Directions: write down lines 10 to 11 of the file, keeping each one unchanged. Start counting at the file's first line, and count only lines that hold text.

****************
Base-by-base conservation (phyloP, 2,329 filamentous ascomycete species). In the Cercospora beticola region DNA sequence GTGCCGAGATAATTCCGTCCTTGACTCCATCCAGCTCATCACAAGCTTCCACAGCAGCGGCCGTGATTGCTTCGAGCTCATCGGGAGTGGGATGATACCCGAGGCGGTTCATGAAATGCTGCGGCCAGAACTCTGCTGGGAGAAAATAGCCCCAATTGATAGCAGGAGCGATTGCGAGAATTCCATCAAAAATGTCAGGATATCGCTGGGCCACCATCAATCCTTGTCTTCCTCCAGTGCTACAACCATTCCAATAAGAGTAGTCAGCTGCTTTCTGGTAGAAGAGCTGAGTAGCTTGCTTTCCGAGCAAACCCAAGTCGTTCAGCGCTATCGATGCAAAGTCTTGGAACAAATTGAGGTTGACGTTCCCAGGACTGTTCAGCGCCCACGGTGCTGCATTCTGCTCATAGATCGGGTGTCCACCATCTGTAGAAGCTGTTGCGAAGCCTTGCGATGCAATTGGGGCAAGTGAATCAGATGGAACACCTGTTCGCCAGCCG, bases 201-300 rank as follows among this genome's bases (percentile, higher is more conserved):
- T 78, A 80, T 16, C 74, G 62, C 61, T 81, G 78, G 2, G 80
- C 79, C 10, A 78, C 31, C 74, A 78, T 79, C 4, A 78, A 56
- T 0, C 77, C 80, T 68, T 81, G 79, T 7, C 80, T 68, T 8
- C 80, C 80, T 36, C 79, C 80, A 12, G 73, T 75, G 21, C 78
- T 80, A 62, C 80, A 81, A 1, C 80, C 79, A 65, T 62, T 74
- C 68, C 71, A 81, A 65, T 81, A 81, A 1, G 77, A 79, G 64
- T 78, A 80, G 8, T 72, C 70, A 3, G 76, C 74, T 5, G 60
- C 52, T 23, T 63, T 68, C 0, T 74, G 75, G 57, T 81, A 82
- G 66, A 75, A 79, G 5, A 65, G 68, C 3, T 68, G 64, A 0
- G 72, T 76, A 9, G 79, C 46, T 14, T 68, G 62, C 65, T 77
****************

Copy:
- G 66, A 75, A 79, G 5, A 65, G 68, C 3, T 68, G 64, A 0
- G 72, T 76, A 9, G 79, C 46, T 14, T 68, G 62, C 65, T 77